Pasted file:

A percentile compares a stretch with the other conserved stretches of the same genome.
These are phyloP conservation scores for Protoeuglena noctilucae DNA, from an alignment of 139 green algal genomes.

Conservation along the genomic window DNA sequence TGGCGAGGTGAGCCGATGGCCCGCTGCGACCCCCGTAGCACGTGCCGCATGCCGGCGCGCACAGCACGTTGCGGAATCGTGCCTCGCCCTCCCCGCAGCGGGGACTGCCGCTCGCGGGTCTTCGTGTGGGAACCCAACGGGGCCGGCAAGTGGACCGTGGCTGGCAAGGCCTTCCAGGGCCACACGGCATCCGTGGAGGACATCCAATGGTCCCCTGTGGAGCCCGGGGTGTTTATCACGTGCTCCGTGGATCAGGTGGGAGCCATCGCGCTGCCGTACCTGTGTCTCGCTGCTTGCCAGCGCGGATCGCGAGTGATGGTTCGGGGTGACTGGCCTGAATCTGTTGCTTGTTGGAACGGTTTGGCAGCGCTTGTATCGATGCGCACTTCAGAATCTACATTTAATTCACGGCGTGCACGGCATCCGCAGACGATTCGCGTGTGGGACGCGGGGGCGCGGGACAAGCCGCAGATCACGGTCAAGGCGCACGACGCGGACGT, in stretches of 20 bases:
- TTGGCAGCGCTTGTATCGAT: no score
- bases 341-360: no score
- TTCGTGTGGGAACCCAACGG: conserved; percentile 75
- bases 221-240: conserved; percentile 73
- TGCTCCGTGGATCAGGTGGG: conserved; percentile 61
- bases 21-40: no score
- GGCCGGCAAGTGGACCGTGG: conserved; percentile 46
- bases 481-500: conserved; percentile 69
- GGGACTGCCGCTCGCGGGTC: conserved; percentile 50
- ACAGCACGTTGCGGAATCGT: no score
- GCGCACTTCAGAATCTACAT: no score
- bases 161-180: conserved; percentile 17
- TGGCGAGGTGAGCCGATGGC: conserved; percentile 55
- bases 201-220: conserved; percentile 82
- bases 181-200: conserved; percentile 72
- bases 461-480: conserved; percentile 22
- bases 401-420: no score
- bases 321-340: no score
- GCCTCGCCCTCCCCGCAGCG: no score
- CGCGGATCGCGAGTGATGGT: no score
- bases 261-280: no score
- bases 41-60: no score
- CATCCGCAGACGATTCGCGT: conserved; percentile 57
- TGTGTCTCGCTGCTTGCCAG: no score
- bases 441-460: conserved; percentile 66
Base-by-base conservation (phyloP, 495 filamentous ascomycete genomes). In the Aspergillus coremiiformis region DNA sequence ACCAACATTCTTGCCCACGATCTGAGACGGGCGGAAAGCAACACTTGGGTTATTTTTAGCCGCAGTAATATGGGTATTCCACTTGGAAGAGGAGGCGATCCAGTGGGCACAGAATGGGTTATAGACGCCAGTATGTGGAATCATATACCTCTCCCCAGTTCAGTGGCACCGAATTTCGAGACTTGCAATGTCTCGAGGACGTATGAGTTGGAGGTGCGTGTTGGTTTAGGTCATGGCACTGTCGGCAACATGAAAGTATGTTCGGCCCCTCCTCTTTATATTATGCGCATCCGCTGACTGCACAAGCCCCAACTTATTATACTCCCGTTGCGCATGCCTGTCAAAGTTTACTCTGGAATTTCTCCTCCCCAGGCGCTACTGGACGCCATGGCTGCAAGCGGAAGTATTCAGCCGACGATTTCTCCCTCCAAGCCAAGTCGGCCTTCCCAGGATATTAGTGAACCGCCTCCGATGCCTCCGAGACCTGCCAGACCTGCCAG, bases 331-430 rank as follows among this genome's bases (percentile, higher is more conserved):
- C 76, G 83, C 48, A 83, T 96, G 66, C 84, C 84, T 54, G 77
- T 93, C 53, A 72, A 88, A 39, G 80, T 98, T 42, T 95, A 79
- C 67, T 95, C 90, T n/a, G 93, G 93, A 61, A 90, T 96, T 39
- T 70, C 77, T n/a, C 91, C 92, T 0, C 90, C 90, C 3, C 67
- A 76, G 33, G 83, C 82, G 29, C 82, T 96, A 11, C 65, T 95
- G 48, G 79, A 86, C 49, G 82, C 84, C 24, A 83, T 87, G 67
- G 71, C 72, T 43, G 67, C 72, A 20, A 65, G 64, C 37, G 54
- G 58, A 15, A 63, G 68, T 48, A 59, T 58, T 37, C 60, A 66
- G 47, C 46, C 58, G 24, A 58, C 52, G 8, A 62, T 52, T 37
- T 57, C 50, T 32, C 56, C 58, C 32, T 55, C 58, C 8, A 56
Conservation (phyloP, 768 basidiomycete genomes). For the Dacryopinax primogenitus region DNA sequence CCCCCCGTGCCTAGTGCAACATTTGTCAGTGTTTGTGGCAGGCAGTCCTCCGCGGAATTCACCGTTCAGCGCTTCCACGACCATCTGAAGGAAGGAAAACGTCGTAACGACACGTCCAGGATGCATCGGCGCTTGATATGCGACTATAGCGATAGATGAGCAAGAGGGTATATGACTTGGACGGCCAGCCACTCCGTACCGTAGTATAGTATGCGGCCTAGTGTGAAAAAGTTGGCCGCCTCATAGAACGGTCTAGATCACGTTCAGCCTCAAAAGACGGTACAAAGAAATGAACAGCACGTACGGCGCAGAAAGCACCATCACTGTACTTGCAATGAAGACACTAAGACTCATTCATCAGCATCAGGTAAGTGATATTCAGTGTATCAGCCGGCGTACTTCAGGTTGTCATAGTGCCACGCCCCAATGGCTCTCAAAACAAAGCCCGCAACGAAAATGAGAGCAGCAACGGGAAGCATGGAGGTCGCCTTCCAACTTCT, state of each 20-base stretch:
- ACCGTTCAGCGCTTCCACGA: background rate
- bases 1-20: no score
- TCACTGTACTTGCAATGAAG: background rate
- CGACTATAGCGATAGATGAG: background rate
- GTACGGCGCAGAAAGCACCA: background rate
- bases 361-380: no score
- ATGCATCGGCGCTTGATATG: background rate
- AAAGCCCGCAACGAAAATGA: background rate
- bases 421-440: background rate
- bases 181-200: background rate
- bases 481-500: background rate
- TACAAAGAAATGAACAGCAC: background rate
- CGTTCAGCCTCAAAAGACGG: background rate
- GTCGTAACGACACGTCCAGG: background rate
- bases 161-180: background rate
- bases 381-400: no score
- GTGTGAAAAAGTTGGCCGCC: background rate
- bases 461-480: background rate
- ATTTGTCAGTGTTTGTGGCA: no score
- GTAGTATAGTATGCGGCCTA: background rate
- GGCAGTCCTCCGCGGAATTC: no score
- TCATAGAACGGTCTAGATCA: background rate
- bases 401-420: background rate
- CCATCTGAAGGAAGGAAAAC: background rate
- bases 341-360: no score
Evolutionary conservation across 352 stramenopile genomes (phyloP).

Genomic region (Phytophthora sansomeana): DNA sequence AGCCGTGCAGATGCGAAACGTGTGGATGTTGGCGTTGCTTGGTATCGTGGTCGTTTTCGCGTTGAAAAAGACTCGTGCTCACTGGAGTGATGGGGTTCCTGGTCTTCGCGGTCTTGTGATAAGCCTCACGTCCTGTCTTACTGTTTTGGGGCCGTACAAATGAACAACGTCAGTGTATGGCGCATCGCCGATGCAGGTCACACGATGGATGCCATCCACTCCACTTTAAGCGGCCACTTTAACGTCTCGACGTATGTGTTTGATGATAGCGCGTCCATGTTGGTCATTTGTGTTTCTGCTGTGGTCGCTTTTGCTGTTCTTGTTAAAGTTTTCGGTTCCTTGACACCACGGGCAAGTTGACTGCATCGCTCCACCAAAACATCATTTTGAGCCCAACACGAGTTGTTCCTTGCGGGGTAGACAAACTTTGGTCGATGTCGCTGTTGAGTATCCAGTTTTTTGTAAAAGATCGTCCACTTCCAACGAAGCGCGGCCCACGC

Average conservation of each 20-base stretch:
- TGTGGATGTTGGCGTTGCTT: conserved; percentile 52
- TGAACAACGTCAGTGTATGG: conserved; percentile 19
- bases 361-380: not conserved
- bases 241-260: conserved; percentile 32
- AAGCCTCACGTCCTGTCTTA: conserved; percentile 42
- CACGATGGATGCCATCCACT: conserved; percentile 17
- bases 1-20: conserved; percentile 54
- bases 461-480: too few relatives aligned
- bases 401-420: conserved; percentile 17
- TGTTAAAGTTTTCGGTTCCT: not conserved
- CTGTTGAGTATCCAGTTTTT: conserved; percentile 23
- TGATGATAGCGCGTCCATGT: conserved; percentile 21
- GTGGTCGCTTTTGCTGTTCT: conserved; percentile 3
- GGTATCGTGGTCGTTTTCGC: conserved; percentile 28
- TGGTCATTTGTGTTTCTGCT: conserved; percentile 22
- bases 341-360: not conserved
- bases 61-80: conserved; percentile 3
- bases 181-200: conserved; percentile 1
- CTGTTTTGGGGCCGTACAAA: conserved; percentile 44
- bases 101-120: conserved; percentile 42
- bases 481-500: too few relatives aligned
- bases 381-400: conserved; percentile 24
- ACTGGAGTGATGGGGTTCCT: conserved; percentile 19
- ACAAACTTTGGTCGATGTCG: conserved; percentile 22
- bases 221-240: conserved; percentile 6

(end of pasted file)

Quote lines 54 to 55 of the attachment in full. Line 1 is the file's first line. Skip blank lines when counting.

- GTCGTAACGACACGTCCAGG: background rate
- bases 161-180: background rate